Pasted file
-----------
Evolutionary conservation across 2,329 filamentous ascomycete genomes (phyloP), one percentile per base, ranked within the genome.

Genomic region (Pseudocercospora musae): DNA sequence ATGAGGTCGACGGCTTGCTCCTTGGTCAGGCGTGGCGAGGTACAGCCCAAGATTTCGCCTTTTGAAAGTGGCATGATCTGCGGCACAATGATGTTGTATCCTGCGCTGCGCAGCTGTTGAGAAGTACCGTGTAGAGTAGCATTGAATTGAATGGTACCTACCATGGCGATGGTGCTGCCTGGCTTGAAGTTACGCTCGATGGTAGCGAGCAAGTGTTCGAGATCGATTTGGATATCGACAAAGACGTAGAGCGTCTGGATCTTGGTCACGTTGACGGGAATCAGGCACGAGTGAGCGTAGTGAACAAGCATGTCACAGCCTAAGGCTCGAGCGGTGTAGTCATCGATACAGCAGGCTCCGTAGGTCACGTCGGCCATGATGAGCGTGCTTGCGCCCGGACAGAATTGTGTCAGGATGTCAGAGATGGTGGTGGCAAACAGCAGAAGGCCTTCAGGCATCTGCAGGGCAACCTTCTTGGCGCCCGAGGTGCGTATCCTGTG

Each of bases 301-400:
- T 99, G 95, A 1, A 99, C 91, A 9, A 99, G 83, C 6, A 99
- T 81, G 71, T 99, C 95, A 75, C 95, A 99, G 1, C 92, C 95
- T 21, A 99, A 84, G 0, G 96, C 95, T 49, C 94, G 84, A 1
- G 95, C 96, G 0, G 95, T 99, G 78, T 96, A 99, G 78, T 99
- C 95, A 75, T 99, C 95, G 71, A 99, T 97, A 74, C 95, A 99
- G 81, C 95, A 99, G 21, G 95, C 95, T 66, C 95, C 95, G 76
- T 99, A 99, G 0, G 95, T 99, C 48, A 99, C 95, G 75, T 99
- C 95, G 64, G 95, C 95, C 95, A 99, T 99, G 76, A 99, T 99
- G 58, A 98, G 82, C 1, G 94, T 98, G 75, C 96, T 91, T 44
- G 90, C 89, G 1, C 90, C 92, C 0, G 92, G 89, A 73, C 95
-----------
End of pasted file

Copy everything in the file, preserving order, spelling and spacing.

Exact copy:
Evolutionary conservation across 2,329 filamentous ascomycete genomes (phyloP), one percentile per base, ranked within the genome.

Genomic region (Pseudocercospora musae): DNA sequence ATGAGGTCGACGGCTTGCTCCTTGGTCAGGCGTGGCGAGGTACAGCCCAAGATTTCGCCTTTTGAAAGTGGCATGATCTGCGGCACAATGATGTTGTATCCTGCGCTGCGCAGCTGTTGAGAAGTACCGTGTAGAGTAGCATTGAATTGAATGGTACCTACCATGGCGATGGTGCTGCCTGGCTTGAAGTTACGCTCGATGGTAGCGAGCAAGTGTTCGAGATCGATTTGGATATCGACAAAGACGTAGAGCGTCTGGATCTTGGTCACGTTGACGGGAATCAGGCACGAGTGAGCGTAGTGAACAAGCATGTCACAGCCTAAGGCTCGAGCGGTGTAGTCATCGATACAGCAGGCTCCGTAGGTCACGTCGGCCATGATGAGCGTGCTTGCGCCCGGACAGAATTGTGTCAGGATGTCAGAGATGGTGGTGGCAAACAGCAGAAGGCCTTCAGGCATCTGCAGGGCAACCTTCTTGGCGCCCGAGGTGCGTATCCTGTG

Each of bases 301-400:
- T 99, G 95, A 1, A 99, C 91, A 9, A 99, G 83, C 6, A 99
- T 81, G 71, T 99, C 95, A 75, C 95, A 99, G 1, C 92, C 95
- T 21, A 99, A 84, G 0, G 96, C 95, T 49, C 94, G 84, A 1
- G 95, C 96, G 0, G 95, T 99, G 78, T 96, A 99, G 78, T 99
- C 95, A 75, T 99, C 95, G 71, A 99, T 97, A 74, C 95, A 99
- G 81, C 95, A 99, G 21, G 95, C 95, T 66, C 95, C 95, G 76
- T 99, A 99, G 0, G 95, T 99, C 48, A 99, C 95, G 75, T 99
- C 95, G 64, G 95, C 95, C 95, A 99, T 99, G 76, A 99, T 99
- G 58, A 98, G 82, C 1, G 94, T 98, G 75, C 96, T 91, T 44
- G 90, C 89, G 1, C 90, C 92, C 0, G 92, G 89, A 73, C 95